The kind of love shown in the above quote does not exist in the vast, vast majority of modern media.  It is selfless, focused on what it can give instead of what it can get.  It is passionate, but not the burning, reckless, heedless passion that fills our romance novels and movie screens.  Instead of a match the love shown in the quote above is a gentle fire filled with lasting embers.  It is the kind of love that has been built over a lifetime of mutual respect and devotion.  It is commitment, admiration, and concern not for oneself, but for the other.  It is hard, and it is often painful, but it is lasting, exalted, honorable, and far more intense than any momentary passion could ever be.

I use the example of a match for a reason.  Try this sometime: light a match and run your hand through the flame, even hold your hand in the flame for a while.  There’s instant heat, but it’s minimal and doesn’t last long.  Now try this: build a fire and keep it burning all night long.  Build up a heap of red hot coals, and then try putting your hand into the coals.  This is the difference between the kind of romance that we see in the media, and the kind of romance that we see displayed in the quote above.  One is immediate, but ultimately brief and unsatisfying.  The other is hard, it takes time to build, and it takes commitment through trials, but it will keep you warm through the long, dark night.

So, let’s fill the shelves with books and movies that display real love, not lust and momentary desire.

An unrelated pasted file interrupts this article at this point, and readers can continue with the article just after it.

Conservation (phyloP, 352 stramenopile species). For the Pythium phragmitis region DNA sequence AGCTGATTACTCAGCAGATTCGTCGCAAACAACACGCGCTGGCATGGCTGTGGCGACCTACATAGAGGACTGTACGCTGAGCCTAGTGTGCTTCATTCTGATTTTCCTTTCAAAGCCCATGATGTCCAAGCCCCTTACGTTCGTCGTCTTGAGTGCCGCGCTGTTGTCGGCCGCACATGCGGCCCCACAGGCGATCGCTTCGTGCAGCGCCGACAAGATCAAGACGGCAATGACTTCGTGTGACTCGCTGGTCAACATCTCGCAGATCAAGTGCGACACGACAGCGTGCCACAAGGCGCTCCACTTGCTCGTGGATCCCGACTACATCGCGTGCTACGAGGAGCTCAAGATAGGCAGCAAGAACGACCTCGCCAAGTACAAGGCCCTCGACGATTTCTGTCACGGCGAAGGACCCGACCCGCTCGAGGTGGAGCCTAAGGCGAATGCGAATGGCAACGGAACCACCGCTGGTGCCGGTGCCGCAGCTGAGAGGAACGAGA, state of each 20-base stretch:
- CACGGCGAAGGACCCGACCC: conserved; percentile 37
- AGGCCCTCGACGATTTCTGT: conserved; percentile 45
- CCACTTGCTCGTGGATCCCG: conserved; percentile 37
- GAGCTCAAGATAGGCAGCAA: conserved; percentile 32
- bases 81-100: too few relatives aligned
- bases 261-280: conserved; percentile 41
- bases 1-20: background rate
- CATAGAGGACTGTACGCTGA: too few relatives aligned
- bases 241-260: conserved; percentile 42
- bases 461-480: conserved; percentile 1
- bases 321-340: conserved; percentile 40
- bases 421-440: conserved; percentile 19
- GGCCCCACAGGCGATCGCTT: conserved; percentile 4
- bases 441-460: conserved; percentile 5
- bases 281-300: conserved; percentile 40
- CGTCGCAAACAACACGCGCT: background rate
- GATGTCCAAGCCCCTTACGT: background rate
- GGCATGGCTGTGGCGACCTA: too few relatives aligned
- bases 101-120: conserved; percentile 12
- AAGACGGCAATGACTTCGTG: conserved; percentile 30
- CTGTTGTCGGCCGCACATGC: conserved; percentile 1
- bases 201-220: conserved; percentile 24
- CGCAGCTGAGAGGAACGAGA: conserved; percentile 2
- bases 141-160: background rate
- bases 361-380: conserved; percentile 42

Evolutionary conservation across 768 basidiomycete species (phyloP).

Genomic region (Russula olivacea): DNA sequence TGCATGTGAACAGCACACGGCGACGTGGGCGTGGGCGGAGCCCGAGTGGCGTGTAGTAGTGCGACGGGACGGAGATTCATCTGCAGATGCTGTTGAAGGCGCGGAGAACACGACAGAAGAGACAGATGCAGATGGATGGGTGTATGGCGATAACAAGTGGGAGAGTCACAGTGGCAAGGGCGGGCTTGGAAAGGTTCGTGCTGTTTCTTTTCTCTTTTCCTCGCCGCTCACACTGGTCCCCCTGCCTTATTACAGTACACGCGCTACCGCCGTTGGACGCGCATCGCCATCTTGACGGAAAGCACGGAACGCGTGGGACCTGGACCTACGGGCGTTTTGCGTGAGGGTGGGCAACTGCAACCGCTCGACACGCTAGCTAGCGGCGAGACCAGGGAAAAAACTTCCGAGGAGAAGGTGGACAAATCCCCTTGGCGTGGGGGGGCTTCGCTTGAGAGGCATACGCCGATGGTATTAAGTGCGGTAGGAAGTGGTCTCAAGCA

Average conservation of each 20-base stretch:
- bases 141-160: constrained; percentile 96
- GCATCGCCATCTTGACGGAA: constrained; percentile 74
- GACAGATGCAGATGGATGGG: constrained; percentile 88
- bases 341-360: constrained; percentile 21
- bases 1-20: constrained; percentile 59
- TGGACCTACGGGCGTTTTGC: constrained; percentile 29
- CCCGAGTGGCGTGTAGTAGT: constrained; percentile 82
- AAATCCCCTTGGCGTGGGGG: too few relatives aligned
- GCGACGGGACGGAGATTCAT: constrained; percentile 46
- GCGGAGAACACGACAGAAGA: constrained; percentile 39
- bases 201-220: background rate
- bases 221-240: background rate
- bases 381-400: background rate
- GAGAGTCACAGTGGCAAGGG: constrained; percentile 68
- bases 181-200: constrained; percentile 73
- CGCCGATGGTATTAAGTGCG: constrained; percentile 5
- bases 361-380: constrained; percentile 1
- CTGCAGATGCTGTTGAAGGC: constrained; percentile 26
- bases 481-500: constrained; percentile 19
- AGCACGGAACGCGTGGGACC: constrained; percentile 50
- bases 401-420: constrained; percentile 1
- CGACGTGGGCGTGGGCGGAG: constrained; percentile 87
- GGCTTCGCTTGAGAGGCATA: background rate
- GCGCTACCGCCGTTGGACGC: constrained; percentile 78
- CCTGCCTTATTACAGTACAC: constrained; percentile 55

Another friend of mine pointed out some time ago that true love isn’t blind to a person’s flaws.  True love sees a person clearly, and loves them regardless.  It doesn’t say ‘I love you because of what you can do for me’, or even ‘I love you for who you are’.  Instead it says, ‘I love you. In spite of your flaws, and regardless of what you can do for me, I love you.’  So, I leave you with this, the definition of love: Love is patient, love is kind, love does not envy, it is not boastful, is not conceited, does not act improperly, is not selfish, is not provoked, and does not keep a record of wrongs.  Love finds no joy in doing what is wrong, but instead it rejoices in the truth.  It bears all things, believes all things, hopes all things, and endures all things.  Love never ends.

If this sounds frightening to you, it should.  Love, actual love, is a terrifying thing.  It means putting another person before yourself.  It means letting them hurt you, and forgiving them when they do.  It means committing to someone, even when they aren’t committed to you.  So, stop letting fear run your life.  Grow a pair and love someone.  And let’s start writing some real love into our fiction.

7 thoughts on “Modern Romance